Some of the biggest electronic traders are complaining that a new test in the U.S. stock market will compromise their top-secret strategies, one of their most valuable assets. Citadel Securities and KCG Holdings Inc. are among a chorus of brokers questioning elements of a U.S. Securities and Exchange Commission experiment, which began Monday, designed to whip up more trading in small companies. Their complaint is that the test will force firms to publicly expose detailed trading data with only the thinnest veil of anonymity, allowing competitors to reverse engineer how their prized trading algorithms work. For high-speed trading firms, complex computer code is the secret weapon for profiting from the market. Some brokers say they fear that in their test, regulators won’t sufficiently mask their publicly reported trading data. “It’s going to take someone exactly three seconds to figure out who’s who,” said Jamil Nazarali, head of execution services at Citadel Securities, which is the market-making arm of billionaire Ken Griffin’s Citadel LLC. Trading firms will “likely change their behavior to protect their intellectual property,” making the test’s results less meaningful, he added.
Almost every weekday between the fall of 2011 and early 2015, a Russian broker named Igor Volkov called the equities desk of Deutsche Bank’s Moscow headquarters. Volkov would speak to a sales trader—often, a young woman named Dina Maksutova—and ask her to place two trades simultaneously. In one, he would use Russian rubles to buy a blue-chip Russian stock, such as Lukoil, for a Russian company that he represented. Usually, the order was for about ten million dollars’ worth of the stock. In the second trade, Volkov—acting on behalf of a different company, which typically was registered in an offshore territory, such as the British Virgin Islands—would sell the same Russian stock, in the same quantity, in London, in exchange for dollars, pounds, or euros. Both the Russian company and the offshore company had the same owner. Deutsche Bank was helping the client to buy and sell to himself...Although the bank’s headquarters remained in Germany, power migrated from conservative Frankfurt to London, the investment-banking hub where the most lavish profits were generated. The assimilation of different banking cultures was not always successful. In the nineties, when hundreds of Americans went to work for Deutsche Bank in London, German managers had to place a sign in the entrance hall spelling out “Deutsche” phonetically, because many Americans called their employer “Douche Bank.”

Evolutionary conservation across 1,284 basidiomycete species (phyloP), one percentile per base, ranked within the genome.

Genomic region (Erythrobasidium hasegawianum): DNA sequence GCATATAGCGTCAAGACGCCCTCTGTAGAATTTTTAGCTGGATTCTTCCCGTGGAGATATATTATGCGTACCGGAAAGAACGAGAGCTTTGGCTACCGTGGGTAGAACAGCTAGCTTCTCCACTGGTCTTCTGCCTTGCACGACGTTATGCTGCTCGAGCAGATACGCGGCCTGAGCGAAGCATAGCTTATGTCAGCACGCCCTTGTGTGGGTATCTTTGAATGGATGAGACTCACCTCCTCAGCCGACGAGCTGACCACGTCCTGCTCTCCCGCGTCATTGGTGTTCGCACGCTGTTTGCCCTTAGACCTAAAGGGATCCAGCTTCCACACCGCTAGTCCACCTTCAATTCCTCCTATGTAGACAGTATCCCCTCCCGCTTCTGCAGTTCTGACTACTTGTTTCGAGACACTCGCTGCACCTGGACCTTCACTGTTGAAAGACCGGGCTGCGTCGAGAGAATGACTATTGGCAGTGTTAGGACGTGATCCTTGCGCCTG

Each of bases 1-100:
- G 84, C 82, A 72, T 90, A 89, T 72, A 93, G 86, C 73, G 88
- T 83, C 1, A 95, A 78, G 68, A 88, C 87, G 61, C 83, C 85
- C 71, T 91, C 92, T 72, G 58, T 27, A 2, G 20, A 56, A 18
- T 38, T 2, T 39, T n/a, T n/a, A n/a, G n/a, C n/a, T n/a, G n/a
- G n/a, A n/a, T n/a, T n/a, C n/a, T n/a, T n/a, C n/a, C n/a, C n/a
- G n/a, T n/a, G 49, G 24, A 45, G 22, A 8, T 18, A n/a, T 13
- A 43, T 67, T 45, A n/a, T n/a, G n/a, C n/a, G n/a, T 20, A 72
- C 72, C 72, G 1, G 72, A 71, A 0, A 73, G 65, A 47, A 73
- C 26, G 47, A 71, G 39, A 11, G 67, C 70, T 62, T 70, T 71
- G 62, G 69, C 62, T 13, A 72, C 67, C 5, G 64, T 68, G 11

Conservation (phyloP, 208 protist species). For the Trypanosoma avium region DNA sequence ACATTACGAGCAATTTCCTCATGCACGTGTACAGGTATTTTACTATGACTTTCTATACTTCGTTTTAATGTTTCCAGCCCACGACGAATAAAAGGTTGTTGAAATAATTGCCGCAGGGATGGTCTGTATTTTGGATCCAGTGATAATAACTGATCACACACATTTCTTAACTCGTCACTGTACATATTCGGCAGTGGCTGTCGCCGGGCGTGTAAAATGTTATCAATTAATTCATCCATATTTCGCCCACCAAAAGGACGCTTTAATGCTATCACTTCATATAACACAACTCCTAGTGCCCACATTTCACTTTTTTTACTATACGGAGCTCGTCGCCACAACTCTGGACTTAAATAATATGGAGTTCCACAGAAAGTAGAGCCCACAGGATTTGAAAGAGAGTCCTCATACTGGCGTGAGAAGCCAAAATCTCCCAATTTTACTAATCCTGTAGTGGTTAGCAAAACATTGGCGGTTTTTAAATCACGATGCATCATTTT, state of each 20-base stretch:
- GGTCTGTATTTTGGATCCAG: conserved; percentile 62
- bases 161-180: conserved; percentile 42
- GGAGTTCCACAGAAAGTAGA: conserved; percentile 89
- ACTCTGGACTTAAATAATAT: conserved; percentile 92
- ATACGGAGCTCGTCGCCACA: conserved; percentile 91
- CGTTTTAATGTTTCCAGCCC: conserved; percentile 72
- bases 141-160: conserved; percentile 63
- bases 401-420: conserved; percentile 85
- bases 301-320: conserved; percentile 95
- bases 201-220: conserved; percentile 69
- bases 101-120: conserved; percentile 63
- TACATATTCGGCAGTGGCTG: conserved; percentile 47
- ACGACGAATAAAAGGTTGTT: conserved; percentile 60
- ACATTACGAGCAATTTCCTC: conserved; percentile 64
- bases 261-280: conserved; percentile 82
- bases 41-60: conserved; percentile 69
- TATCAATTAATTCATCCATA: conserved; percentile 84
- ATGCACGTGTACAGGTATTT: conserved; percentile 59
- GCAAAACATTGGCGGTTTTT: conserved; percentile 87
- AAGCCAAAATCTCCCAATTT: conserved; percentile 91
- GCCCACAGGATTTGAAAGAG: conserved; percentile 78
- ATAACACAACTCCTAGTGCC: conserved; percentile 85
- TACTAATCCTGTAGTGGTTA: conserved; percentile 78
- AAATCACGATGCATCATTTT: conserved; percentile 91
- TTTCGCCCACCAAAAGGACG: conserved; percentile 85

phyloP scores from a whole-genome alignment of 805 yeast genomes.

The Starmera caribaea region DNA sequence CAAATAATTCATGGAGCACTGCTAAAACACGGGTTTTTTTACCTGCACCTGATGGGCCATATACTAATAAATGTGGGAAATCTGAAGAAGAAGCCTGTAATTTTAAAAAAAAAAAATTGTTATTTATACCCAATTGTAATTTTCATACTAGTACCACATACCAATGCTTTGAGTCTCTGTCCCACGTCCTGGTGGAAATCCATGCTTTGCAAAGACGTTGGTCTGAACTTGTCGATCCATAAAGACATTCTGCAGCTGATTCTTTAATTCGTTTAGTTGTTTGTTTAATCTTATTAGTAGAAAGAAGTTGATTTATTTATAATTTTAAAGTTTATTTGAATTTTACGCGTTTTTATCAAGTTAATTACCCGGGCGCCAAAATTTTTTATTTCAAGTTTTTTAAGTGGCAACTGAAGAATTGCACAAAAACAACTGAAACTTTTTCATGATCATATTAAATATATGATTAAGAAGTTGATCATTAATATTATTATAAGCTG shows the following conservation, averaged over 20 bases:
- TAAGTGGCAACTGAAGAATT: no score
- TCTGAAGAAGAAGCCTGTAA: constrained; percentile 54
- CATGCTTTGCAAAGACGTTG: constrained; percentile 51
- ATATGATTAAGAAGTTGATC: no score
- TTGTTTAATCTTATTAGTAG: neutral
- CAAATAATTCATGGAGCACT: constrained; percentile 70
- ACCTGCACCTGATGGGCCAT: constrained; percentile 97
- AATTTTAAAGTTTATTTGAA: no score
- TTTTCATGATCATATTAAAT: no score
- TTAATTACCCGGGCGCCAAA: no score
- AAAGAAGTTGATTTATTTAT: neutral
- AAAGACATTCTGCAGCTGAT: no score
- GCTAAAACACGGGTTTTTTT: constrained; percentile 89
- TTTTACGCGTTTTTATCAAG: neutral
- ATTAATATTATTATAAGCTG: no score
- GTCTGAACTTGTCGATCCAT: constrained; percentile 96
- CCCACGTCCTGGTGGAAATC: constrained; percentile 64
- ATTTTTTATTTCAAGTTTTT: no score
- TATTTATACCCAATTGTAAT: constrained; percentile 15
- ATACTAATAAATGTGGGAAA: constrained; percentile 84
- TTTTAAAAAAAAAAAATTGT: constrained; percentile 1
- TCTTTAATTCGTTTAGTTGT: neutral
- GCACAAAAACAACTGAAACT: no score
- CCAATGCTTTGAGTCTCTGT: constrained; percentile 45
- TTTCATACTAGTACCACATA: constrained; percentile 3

There are a lot more apartments available for purchase these days in Manhattan. And fewer people are buying. Sales of previously owned condominiums and co-ops fell 20 percent in the third quarter from a year earlier as potential buyers grew cautious amid more choices, according to a report Tuesday from appraiser Miller Samuel Inc. and brokerage Douglas Elliman Real Estate. There were 5,290 resale apartments on the market at the end of September, 53 percent more than the number available in late 2013, the lowest point for listings.The swelling inventory is providing an opportunity to New Yorkers shut out of a market in which construction has been dominated by ultra-luxury condos aimed at the wealthiest buyers. Resales, particularly those priced at less than $1 million, were in chronically short supply in recent years, and those that made it to the market sparked bidding wars. Now, more owners are listing apartments to profit from climbing values, and they’re finding lots of company. “Rapidly rising prices over the years have pulled more sellers into the market hoping to cash out,” Jonathan Miller, president of Miller Samuel, said in an interview. “But buyers are more wary. There isn’t the same intensity of activity to burn through the new supply.”
In fact, this has been the year investors wanted to do anything but try to pick stocks. Active fund managers had their worst first half ever, with fewer than one in five beating a basic market benchmark, according to data from Bank of America Merrill Lynch that go back to 2003.Stock pickers were done in by two major factors: following the crowd and an uneven pattern of correlations among stocks. The 10 most-crowded stocks lagged the 10 least-owned by a whopping 18 percentage points, which BofAML called "an atypically high spread."